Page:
Let’s try to reconstruct how it was possible to get toRemastered edition From a blatant failure like LangerhansHe listed a series of breaks that led to the creation Yoke: Automata.
Yoko Taro He’s not kidding when he says his toys never sell anything. The first two Drakengards are appreciated by a very small group of players. The third was for the simple fixation of Takamasa Shiba, who still wanted to go to please fans of the series. NieR sold little, either because Square Enix didn’t fully believe in it, which messed up marketing to the furthest, especially in the West, or because Drakengard’s son, didn’t receive enough budget to make him competitive with other products at the time.
After NieR, the saga was considered practically dead within the company, except for one person: producer Yôsuke Saitô, who, with enviable perseverance, managed to take advantage of a special moment of luck to start the new game. Journalist Nicholas Torsev says it in the book:The Strange Works of Taro Yoko: From Drakengard to NieR: AutomataThe story of how Automata turned from an unexpected illusion to a real game is reconstructed in detail.
Despite NieR’s commercial failure, Saitô still wanted to do something in the same universe, which he said still had a lot to say. Too bad that the peaks Square Enix They tend not to invest in it. Whatever the case, NieR has become a small but very active cult and community object around the game, who is starting to produce fan art for Kainé and Emil and who discusses every detail, even in the most subtle of the game’s plot, applauds Yoko Taro’s work. We are talking about a few thousand players, who have kept NieR’s memory alive, and never made him disappear from the scene (especially in Japan).
Meanwhile, the stars lined up. The entire Square Enix management opposed a sequel to NieR, except for one executive, Yosuke Matsuda, Who wrote to Saitô defining the hypothetical conditions for a new chapter, i.e. talking about what a new game would have to be to succeed where NieR failed. Matsuda was responsible for financial and administrative affairs at the time. His conversations with Saitô didn’t mean the game had the green light, but meanwhile something happened that completely changed the cards on the table. In April 2013, Matsuda was appointed CEO of Square Enix, replacing Yôichi Wada, who had been responsible for losing more than $ 130 million in the previous fiscal year.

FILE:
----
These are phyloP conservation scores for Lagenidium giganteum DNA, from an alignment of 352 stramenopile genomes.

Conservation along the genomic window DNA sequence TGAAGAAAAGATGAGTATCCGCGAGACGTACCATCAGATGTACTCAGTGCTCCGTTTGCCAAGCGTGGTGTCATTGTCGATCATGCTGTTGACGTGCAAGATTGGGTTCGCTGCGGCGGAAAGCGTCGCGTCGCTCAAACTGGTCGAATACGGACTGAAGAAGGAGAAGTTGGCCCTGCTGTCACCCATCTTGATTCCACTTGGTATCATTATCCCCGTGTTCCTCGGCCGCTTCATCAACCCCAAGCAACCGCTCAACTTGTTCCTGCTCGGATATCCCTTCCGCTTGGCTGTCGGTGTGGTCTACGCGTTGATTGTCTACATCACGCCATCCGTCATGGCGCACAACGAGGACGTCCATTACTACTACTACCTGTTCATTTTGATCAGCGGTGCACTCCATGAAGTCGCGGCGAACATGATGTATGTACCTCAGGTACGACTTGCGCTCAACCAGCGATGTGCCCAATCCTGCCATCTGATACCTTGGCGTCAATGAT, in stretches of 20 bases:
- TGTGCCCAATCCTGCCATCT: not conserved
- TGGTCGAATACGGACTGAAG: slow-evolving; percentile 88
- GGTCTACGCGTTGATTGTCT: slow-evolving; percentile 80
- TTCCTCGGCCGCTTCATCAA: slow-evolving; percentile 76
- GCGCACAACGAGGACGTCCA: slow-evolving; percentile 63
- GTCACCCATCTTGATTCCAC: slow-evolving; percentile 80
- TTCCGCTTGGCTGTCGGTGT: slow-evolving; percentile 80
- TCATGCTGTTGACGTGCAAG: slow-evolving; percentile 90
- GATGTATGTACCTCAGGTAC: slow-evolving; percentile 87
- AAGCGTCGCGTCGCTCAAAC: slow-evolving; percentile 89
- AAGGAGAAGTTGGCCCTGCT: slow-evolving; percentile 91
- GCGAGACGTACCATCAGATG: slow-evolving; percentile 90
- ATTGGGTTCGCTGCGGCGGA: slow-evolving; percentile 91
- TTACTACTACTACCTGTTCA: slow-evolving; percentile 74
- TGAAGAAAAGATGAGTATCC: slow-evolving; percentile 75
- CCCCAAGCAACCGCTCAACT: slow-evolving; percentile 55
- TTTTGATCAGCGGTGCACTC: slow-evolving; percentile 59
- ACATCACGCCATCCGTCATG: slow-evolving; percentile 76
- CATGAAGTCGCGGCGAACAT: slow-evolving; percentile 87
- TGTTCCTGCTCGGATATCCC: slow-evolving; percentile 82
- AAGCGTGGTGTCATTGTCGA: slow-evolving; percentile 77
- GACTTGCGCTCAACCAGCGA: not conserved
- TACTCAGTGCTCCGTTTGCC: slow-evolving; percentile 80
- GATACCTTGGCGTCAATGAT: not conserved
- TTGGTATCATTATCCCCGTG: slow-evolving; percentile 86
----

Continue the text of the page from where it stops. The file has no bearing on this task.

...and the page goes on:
Suddenly Saito found himself surrounded by Square Enix CEO himself (with whom he had an excellent professional and personal relationship), who, moreover, in his plan to restructure the company, gave more power to the producers to carry out individual projects. Matsuda wanted more flexible management of various products, which no longer necessarily needed board approval, but approved by different departments. Saito seized the opportunity. A member of Dragon Quest’s Business Division 6, confirmed to us its reputation and Matsuda agreed to fund the new NieR.
During the brainstorming phase of the new game (I think we also risked getting NieR: Farmville), it was agreed that one of NieR’s weaknesses was Combat system. There was also a big problem: The original Cavia development team is now closed. Who will take care of the new chapter then? Here came another hit of good luck, which solved both problems in one fell swoop.
At the time, Square Enix was negotiating with PlatinumGames to do something together. The developer and publisher didn’t know what yet, really. It would be fortunate that one of the Platinum Games developers responsible for submitting a project to the publisher, Takahisa Taura, was a big fan of NieR and that the game he was planning was just a virtual follow-up to his favorite title. It must be emphasized that our project at that time knew nothing about Saitô projects. The latter, upon learning of the danger of Taura, was shocked by chance and decided to merge the projects, so PlatinumGames officially became the developer of what would later become NieR: Automata, which was decided to release on PC and PS4. That way, Square Enix was also sure that there were no problems with the combat system, given the Osaka studio background.